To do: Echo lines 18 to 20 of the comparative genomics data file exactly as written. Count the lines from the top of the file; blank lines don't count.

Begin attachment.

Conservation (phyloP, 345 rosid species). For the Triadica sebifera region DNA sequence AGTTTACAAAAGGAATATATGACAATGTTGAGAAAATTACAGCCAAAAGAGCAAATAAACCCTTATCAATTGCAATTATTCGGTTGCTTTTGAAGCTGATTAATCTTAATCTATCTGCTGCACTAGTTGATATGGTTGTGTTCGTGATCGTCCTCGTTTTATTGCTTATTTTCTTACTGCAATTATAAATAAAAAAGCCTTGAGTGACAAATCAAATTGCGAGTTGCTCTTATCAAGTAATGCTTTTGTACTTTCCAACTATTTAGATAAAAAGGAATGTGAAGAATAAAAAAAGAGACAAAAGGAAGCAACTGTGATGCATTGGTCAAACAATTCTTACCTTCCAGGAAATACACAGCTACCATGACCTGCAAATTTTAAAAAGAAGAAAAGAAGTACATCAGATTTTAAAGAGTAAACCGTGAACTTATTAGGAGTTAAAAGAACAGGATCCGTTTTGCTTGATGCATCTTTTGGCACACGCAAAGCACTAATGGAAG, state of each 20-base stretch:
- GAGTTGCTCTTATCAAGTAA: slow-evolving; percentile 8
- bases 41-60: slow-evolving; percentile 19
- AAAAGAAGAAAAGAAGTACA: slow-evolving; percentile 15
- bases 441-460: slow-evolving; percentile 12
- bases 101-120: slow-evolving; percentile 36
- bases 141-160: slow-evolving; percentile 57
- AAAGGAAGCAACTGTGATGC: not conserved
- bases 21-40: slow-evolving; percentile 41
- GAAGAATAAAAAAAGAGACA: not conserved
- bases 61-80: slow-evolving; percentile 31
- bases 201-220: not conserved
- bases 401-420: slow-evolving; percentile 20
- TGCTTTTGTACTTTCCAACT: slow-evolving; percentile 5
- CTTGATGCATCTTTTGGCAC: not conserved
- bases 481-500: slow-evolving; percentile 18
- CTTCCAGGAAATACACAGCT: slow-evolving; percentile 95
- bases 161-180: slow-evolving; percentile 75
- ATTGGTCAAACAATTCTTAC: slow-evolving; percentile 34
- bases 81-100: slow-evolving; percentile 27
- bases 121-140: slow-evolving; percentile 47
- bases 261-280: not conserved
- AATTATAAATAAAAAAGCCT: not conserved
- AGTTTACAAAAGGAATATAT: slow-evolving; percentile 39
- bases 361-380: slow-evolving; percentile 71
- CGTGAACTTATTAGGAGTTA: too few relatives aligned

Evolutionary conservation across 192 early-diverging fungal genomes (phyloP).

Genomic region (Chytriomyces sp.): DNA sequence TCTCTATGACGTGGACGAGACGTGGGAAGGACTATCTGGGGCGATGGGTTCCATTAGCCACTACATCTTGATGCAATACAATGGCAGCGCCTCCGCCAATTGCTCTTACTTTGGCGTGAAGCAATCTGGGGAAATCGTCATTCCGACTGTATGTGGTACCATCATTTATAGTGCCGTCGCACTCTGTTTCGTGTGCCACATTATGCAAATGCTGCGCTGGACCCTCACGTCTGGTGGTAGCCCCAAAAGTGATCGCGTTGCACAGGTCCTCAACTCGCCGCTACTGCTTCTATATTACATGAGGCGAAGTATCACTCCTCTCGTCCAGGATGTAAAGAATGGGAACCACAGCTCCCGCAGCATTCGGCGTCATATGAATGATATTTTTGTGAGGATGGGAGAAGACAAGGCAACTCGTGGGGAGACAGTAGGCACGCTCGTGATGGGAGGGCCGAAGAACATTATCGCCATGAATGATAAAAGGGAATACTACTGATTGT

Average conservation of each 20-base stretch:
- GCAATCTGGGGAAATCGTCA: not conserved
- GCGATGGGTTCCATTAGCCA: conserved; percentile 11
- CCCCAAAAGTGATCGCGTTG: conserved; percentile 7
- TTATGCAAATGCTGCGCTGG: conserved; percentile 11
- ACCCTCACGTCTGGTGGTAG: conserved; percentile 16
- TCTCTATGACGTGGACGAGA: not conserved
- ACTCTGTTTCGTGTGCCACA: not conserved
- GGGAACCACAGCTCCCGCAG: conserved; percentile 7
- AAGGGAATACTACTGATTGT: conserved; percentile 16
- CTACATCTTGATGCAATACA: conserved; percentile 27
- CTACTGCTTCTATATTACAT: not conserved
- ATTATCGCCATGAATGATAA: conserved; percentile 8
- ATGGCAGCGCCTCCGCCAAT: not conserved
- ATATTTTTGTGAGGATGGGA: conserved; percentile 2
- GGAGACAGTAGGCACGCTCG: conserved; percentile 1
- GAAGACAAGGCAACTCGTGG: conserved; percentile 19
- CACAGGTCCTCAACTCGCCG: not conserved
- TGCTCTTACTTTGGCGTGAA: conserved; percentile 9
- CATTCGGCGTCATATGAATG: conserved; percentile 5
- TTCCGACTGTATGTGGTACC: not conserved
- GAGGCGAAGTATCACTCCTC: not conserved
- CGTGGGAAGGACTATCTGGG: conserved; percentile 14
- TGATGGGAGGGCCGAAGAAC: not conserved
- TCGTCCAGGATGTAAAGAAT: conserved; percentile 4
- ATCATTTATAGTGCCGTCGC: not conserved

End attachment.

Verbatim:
- bases 161-180: slow-evolving; percentile 75
- ATTGGTCAAACAATTCTTAC: slow-evolving; percentile 34
- bases 81-100: slow-evolving; percentile 27